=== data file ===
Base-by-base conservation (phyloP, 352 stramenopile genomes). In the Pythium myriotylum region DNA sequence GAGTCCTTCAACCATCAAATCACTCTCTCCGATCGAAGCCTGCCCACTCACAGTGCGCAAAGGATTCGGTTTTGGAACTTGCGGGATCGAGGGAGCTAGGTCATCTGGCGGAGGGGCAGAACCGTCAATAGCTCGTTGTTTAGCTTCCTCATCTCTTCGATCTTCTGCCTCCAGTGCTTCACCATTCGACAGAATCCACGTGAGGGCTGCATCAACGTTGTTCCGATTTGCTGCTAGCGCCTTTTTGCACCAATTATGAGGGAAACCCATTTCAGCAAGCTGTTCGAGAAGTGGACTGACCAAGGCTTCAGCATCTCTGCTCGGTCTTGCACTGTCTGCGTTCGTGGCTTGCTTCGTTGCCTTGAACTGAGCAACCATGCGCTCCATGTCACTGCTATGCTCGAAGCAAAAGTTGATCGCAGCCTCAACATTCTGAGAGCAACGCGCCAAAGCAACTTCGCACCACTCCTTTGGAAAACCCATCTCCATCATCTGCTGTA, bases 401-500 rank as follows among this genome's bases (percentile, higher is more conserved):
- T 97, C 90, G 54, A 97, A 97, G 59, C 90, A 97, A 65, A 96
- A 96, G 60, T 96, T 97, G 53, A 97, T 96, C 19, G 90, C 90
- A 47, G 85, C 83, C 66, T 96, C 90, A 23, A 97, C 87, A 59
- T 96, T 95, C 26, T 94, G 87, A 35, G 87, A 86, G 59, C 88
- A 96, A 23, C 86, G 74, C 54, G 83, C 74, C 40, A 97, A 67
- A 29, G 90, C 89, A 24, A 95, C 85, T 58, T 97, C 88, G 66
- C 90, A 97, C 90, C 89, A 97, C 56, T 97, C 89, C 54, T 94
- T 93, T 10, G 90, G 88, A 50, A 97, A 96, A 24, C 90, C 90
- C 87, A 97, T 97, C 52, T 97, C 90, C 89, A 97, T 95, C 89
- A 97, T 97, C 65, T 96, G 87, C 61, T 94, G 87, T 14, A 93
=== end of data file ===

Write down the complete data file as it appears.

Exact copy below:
Base-by-base conservation (phyloP, 352 stramenopile genomes). In the Pythium myriotylum region DNA sequence GAGTCCTTCAACCATCAAATCACTCTCTCCGATCGAAGCCTGCCCACTCACAGTGCGCAAAGGATTCGGTTTTGGAACTTGCGGGATCGAGGGAGCTAGGTCATCTGGCGGAGGGGCAGAACCGTCAATAGCTCGTTGTTTAGCTTCCTCATCTCTTCGATCTTCTGCCTCCAGTGCTTCACCATTCGACAGAATCCACGTGAGGGCTGCATCAACGTTGTTCCGATTTGCTGCTAGCGCCTTTTTGCACCAATTATGAGGGAAACCCATTTCAGCAAGCTGTTCGAGAAGTGGACTGACCAAGGCTTCAGCATCTCTGCTCGGTCTTGCACTGTCTGCGTTCGTGGCTTGCTTCGTTGCCTTGAACTGAGCAACCATGCGCTCCATGTCACTGCTATGCTCGAAGCAAAAGTTGATCGCAGCCTCAACATTCTGAGAGCAACGCGCCAAAGCAACTTCGCACCACTCCTTTGGAAAACCCATCTCCATCATCTGCTGTA, bases 401-500 rank as follows among this genome's bases (percentile, higher is more conserved):
- T 97, C 90, G 54, A 97, A 97, G 59, C 90, A 97, A 65, A 96
- A 96, G 60, T 96, T 97, G 53, A 97, T 96, C 19, G 90, C 90
- A 47, G 85, C 83, C 66, T 96, C 90, A 23, A 97, C 87, A 59
- T 96, T 95, C 26, T 94, G 87, A 35, G 87, A 86, G 59, C 88
- A 96, A 23, C 86, G 74, C 54, G 83, C 74, C 40, A 97, A 67
- A 29, G 90, C 89, A 24, A 95, C 85, T 58, T 97, C 88, G 66
- C 90, A 97, C 90, C 89, A 97, C 56, T 97, C 89, C 54, T 94
- T 93, T 10, G 90, G 88, A 50, A 97, A 96, A 24, C 90, C 90
- C 87, A 97, T 97, C 52, T 97, C 90, C 89, A 97, T 95, C 89
- A 97, T 97, C 65, T 96, G 87, C 61, T 94, G 87, T 14, A 93